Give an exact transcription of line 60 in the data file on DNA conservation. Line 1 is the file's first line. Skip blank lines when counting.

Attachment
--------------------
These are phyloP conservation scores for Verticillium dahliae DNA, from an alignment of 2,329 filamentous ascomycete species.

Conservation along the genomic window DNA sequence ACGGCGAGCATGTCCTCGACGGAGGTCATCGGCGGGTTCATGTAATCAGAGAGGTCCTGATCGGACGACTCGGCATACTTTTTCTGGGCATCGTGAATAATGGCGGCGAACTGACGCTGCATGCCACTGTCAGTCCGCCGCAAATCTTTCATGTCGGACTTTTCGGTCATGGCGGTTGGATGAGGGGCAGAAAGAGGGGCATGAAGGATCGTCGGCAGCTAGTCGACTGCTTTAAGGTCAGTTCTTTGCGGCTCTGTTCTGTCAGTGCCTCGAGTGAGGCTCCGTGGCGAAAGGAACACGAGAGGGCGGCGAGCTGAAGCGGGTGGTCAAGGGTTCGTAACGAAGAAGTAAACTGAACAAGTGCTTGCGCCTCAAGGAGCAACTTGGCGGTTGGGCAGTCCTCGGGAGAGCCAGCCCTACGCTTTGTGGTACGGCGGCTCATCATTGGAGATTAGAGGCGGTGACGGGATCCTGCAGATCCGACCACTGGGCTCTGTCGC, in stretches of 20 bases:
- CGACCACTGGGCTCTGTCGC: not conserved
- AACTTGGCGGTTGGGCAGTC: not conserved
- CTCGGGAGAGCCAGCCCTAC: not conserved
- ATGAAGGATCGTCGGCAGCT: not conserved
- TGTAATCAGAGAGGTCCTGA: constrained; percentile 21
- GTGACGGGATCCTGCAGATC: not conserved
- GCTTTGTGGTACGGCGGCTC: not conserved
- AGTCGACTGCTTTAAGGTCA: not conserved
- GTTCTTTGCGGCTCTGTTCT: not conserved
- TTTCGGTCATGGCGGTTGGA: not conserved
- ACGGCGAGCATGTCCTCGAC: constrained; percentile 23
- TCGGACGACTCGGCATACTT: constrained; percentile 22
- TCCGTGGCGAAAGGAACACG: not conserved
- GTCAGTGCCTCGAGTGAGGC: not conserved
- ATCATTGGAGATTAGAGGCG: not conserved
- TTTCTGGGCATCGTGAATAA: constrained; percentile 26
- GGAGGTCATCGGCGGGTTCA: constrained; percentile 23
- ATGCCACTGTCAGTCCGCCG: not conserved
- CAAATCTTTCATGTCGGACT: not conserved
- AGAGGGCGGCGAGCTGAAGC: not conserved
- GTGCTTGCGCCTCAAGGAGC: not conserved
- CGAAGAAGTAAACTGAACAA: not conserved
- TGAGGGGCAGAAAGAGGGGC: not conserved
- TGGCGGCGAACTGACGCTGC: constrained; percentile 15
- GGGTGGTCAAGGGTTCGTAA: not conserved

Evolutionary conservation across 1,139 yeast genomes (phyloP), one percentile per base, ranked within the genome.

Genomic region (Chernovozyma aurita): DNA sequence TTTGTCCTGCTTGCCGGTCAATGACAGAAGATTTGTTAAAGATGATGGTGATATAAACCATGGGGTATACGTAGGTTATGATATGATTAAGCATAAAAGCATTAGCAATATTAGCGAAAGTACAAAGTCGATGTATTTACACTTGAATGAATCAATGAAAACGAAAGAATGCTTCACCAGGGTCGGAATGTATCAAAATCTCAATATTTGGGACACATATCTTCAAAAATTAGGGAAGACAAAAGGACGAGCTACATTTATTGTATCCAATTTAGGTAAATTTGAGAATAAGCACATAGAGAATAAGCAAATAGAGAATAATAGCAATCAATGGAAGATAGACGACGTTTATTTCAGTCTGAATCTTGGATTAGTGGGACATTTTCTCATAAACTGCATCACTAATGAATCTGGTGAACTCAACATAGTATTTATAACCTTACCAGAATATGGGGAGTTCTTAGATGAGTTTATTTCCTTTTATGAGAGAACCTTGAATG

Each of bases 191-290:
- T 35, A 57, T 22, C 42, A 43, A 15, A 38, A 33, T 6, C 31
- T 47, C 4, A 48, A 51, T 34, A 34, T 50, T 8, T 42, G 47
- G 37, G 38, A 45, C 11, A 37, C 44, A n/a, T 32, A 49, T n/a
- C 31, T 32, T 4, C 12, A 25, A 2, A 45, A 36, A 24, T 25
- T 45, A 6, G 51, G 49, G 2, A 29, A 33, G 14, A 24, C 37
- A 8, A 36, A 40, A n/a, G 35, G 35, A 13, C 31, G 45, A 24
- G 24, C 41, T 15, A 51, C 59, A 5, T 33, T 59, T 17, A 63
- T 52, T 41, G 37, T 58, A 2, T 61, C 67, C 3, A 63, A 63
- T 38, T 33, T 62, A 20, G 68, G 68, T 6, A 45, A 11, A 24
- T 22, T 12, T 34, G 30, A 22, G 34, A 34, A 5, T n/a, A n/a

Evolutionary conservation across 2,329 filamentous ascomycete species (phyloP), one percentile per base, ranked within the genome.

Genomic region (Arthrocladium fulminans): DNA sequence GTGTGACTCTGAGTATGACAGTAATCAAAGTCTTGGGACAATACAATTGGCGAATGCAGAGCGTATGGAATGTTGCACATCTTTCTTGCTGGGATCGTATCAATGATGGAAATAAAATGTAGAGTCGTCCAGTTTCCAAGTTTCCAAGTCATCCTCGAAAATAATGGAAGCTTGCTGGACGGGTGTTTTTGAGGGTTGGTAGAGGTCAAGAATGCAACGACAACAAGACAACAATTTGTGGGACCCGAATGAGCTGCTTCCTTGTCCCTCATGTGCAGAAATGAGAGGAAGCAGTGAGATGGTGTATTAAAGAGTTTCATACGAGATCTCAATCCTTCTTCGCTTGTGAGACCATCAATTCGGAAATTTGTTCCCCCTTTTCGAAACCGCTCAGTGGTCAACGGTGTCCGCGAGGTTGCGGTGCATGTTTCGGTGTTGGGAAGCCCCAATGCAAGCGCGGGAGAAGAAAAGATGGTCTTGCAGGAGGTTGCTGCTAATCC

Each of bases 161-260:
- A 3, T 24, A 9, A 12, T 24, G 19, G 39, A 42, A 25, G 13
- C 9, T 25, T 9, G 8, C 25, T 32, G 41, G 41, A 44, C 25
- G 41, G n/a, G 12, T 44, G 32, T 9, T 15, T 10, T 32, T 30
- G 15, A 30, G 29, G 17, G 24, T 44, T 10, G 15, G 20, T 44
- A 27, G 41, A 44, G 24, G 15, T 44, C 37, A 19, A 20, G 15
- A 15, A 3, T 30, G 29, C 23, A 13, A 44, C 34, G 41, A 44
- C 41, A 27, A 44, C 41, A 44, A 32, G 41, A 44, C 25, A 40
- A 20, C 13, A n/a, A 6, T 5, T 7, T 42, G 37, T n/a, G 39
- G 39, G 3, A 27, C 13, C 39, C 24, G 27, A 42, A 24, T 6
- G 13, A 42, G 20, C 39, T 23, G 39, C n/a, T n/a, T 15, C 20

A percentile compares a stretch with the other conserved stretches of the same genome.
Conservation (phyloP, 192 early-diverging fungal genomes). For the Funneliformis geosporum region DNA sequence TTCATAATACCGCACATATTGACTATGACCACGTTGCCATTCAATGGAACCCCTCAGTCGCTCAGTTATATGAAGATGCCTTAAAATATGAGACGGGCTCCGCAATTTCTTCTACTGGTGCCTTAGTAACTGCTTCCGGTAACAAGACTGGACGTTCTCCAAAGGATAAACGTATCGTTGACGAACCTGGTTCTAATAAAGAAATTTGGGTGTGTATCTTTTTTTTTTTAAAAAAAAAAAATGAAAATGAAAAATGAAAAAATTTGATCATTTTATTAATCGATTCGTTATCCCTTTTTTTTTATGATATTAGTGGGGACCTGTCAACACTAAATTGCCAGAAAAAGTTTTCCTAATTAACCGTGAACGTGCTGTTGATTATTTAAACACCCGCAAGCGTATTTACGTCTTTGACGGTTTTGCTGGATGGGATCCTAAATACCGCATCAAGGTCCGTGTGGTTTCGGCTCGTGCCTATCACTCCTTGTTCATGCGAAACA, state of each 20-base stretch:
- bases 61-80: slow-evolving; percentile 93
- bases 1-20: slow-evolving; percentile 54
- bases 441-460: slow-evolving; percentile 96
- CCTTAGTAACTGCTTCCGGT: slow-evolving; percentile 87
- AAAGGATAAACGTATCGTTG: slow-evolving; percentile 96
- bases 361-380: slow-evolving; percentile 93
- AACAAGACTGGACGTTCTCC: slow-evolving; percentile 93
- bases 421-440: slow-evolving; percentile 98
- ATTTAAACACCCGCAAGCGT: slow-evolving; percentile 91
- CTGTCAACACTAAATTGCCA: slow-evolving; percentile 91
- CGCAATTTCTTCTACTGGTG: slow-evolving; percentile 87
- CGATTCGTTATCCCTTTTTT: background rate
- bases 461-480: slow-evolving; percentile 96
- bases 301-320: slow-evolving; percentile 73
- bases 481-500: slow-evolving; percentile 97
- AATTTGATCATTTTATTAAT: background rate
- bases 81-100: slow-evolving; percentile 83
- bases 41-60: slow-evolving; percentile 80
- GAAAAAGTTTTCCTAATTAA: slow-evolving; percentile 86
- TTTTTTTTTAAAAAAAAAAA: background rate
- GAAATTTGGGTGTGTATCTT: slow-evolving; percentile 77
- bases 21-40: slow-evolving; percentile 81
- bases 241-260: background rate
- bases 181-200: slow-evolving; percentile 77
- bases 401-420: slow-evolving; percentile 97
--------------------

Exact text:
- AAAGGATAAACGTATCGTTG: slow-evolving; percentile 96